Mentions: The cell biological mechanism underlying this Rac-dependent regulation of migration became apparent from time-lapse video recordings, where each change in the direction of migration was accompanied by a change in the leading edge of the cell: a new lamella elsewhere on the cell became dominant (Fig. 5 A). In contrast, cells with reduced active Rac were more elongated and had lamellae confined to only one or both ends of the cell. We tested the hypothesis that Rac1 regulates peripheral versus such axial lamellae by quantifying these locomotory structures. Staining of F-actin with phalloidin allowed us to identify morphologically distinct, ruffling lamellae (Wu et al., 2003; Fig. S4, available at http://jcb.org/cgi/content/full/jcb.200503152.DC1). The presence of lamellae at an end of the long axis of the cell (within 20° of the longest dimension of each cell) was compared with the number of more peripheral lamellae located outside of this central zone (Fig. 5 B). Knockdown of Rac1 strongly inhibited only the formation of peripheral lamellae. There were threefold fewer peripheral lamellae per cell and a fivefold reduction in lamellar membrane; i.e., the total length of cell membrane associated with these structures per cell (Fig. 5 C). In contrast, there were no detectable effects of Rac reduction on lamellae located at the ends of the long axis of cells, as determined both by the number of lamellae per cell and by the total length of lamella membrane (Fig. 5 C). As a direct consequence of this selective loss of peripheral lamellae, the total number of lamellae per cell was reduced by half, and overall lamella length was decreased by 57% in human fibroblasts with Rac1 knockdown and by 66% in the integrin mutant cells (Table I). Restoration of Rac activity levels in the integrin mutant cells by expression of activated Akt restored normal numbers of lamellae and lamellar length, whereas overexpression of activated Rac1 enhanced numbers of lamellae and length accompanied by an elevation of random motility as reflected by a low D/T ratio (compare Table I and Fig. 1, D and E, with Fig. S1 C and Fig. S3 D). Collectively, these results demonstrate that active Rac induces random motility by promoting peripheral lamellae oriented in directions different from the direction of migration along the main cell axis.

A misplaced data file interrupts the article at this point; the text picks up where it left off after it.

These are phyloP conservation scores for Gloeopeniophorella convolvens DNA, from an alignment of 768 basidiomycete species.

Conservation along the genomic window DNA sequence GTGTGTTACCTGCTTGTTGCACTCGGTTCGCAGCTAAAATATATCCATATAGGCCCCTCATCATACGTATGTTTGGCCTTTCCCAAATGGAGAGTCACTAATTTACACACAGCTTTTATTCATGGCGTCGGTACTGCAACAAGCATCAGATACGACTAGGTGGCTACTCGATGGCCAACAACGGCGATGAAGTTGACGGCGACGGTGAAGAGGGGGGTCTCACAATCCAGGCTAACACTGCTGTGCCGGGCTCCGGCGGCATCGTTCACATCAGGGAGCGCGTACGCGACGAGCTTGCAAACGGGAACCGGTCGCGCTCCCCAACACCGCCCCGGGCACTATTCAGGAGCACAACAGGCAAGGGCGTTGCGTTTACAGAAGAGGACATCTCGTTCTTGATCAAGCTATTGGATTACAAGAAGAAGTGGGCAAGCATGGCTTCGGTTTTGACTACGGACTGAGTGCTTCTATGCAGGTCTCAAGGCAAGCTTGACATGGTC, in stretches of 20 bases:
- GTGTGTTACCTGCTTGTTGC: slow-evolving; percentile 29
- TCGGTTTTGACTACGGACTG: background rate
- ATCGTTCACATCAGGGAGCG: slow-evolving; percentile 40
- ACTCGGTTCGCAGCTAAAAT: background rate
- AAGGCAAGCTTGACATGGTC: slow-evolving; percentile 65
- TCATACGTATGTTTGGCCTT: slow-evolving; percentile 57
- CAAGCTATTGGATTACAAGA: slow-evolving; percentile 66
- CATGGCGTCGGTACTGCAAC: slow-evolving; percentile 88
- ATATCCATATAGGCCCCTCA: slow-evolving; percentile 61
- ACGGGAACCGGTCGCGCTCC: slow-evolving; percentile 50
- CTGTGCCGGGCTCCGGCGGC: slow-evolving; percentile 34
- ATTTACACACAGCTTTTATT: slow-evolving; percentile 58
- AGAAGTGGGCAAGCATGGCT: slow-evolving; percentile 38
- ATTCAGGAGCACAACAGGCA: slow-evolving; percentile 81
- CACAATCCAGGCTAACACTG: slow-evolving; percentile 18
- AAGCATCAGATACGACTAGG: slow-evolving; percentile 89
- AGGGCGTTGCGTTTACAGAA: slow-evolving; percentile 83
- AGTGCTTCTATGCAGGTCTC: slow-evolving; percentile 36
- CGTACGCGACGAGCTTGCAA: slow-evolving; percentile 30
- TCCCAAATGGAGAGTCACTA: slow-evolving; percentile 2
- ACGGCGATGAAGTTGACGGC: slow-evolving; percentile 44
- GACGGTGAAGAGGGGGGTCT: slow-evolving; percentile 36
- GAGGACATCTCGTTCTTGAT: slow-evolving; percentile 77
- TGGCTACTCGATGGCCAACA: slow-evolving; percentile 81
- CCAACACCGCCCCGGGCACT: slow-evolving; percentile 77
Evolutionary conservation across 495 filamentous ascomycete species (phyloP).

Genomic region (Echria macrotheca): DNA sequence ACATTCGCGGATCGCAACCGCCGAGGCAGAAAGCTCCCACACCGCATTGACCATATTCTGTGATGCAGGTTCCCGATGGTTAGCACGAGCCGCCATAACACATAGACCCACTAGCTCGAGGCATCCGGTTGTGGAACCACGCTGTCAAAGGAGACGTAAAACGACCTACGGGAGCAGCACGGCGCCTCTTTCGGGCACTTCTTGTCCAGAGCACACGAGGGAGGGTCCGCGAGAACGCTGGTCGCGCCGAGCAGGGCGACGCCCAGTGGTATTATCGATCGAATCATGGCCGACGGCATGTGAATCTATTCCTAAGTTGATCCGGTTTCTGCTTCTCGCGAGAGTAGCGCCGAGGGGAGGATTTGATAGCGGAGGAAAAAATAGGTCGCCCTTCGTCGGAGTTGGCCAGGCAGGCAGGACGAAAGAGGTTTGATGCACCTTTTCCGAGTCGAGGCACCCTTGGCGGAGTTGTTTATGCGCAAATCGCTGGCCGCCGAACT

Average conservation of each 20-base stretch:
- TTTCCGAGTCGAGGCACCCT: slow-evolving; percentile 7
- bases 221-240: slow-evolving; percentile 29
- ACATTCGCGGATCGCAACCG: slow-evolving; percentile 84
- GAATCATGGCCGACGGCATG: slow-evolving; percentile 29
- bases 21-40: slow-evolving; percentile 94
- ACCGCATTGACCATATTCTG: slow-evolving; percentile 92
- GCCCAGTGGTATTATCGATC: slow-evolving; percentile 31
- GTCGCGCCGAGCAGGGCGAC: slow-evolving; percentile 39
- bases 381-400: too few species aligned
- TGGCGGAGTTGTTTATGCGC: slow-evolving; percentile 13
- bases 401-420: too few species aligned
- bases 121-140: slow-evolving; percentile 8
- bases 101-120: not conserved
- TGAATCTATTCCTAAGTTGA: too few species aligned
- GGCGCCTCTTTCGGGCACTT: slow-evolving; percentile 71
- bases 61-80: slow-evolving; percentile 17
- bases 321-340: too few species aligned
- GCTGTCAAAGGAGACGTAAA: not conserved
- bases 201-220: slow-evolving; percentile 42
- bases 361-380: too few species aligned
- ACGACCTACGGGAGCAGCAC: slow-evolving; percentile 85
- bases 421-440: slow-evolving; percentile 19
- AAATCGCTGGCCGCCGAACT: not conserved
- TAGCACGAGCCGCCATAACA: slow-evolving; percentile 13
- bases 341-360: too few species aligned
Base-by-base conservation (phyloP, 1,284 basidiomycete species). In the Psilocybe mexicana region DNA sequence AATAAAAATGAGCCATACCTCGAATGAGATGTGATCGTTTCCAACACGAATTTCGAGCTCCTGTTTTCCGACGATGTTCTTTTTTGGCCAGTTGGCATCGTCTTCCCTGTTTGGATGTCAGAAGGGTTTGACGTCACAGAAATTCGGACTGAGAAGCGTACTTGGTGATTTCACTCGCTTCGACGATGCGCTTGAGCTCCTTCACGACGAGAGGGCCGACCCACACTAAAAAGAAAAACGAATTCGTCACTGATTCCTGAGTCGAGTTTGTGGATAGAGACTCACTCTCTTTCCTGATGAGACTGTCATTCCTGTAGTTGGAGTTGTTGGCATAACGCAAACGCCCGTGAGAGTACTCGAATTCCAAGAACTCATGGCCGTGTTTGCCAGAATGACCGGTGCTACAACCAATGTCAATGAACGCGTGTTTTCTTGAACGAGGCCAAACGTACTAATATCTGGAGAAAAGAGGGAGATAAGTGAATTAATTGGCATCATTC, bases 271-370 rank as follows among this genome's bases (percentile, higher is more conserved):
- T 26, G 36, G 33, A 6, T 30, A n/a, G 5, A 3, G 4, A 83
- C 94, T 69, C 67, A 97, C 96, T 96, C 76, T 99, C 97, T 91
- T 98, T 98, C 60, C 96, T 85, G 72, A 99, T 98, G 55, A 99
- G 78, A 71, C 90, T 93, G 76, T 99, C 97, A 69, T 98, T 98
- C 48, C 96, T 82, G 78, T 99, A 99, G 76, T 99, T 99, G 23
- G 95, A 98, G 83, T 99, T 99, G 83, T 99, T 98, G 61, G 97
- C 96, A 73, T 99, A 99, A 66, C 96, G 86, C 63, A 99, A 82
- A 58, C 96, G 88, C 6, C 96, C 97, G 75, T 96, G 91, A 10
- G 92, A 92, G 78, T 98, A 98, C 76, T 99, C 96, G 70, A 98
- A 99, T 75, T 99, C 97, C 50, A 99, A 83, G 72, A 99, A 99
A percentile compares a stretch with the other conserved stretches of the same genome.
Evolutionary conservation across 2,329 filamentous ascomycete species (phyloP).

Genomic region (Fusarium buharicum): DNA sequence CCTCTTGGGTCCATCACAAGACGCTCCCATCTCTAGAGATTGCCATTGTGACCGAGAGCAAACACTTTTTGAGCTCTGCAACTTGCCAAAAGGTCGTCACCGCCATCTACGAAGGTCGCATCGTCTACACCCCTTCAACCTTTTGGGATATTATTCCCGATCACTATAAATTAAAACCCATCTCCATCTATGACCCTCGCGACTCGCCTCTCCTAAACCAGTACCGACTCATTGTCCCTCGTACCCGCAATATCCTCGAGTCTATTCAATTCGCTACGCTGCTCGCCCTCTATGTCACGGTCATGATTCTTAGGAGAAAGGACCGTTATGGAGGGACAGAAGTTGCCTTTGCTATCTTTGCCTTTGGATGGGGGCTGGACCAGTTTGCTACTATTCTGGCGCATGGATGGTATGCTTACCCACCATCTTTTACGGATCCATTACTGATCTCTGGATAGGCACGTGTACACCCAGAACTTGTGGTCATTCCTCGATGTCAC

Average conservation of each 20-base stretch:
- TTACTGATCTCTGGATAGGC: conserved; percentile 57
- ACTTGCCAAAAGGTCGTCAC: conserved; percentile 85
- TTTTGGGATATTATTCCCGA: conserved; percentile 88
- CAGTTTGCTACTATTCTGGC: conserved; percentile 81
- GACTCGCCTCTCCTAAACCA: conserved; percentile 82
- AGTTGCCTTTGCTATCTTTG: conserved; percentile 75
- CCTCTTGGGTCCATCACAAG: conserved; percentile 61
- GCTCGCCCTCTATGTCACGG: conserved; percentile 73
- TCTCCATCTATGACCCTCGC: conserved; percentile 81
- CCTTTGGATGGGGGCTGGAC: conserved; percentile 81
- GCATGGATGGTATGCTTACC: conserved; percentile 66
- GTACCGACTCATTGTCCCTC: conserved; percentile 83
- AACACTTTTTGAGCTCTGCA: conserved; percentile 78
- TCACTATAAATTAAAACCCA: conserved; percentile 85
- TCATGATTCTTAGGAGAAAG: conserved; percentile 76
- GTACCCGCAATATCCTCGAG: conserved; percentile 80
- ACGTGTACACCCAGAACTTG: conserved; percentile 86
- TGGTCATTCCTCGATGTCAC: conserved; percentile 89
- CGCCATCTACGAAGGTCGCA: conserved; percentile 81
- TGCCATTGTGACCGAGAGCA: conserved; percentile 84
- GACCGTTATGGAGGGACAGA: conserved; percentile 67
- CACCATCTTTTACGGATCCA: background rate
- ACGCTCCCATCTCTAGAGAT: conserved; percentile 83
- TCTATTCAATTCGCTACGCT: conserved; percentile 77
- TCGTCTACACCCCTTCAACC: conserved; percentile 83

Bottom Line: In three-dimensional rather than traditional two-dimensional cell culture, cells had a lower level of Rac activity that was associated with rapid, directional migration.In contrast to the directed migration of chemotaxis, this intrinsic directional persistence of migration was not mediated by phosphatidylinositol 3'-kinase lipid signaling.Total Rac1 activity can therefore provide a regulatory switch between patterns of cell migration by a mechanism distinct from chemotaxis.

View Article: PubMed Central - PubMed

Affiliation: Craniofacial Developmental Biology and Regeneration Branch, National Institute of Dental and Craniofacial Research, National Institutes of Health, Bethesda, MD 20892, USA.

ABSTRACT
Directional migration moves cells rapidly between points, whereas random migration allows cells to explore their local environments. We describe a Rac1 mechanism for determining whether cell patterns of migration are intrinsically random or directionally persistent. Rac activity promoted the formation of peripheral lamellae that mediated random migration. Decreasing Rac activity suppressed peripheral lamellae and switched the cell migration patterns of fibroblasts and epithelial cells from random to directionally persistent. In three-dimensional rather than traditional two-dimensional cell culture, cells had a lower level of Rac activity that was associated with rapid, directional migration. In contrast to the directed migration of chemotaxis, this intrinsic directional persistence of migration was not mediated by phosphatidylinositol 3'-kinase lipid signaling. Total Rac1 activity can therefore provide a regulatory switch between patterns of cell migration by a mechanism distinct from chemotaxis.

Show MeSH
Related in: MedlinePlus